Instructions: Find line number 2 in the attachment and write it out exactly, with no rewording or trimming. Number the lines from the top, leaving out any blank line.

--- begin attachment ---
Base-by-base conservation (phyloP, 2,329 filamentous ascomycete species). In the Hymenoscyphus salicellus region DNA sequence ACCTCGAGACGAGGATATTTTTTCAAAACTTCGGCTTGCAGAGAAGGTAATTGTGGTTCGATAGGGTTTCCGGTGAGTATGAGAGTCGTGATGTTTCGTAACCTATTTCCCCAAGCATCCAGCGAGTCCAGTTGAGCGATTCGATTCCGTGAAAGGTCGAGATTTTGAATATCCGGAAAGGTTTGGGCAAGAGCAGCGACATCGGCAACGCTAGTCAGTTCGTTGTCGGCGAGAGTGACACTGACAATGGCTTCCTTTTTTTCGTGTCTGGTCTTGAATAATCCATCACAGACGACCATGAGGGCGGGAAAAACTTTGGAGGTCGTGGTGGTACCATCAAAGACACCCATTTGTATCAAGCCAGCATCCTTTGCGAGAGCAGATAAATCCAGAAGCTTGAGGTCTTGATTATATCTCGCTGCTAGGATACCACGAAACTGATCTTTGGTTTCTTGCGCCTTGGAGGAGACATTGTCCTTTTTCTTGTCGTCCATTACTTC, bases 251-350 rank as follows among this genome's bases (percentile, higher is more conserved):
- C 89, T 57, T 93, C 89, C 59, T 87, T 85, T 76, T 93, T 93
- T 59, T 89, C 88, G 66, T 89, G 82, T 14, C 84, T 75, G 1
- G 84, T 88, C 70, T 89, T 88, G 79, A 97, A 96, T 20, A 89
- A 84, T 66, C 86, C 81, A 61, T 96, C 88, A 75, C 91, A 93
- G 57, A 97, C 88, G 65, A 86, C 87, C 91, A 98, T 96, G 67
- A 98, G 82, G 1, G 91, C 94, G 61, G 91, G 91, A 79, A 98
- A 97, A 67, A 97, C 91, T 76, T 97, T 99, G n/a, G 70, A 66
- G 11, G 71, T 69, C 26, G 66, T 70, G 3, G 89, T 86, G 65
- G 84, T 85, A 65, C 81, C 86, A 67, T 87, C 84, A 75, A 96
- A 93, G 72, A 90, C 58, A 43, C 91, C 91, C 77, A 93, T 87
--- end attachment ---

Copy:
- C 89, T 57, T 93, C 89, C 59, T 87, T 85, T 76, T 93, T 93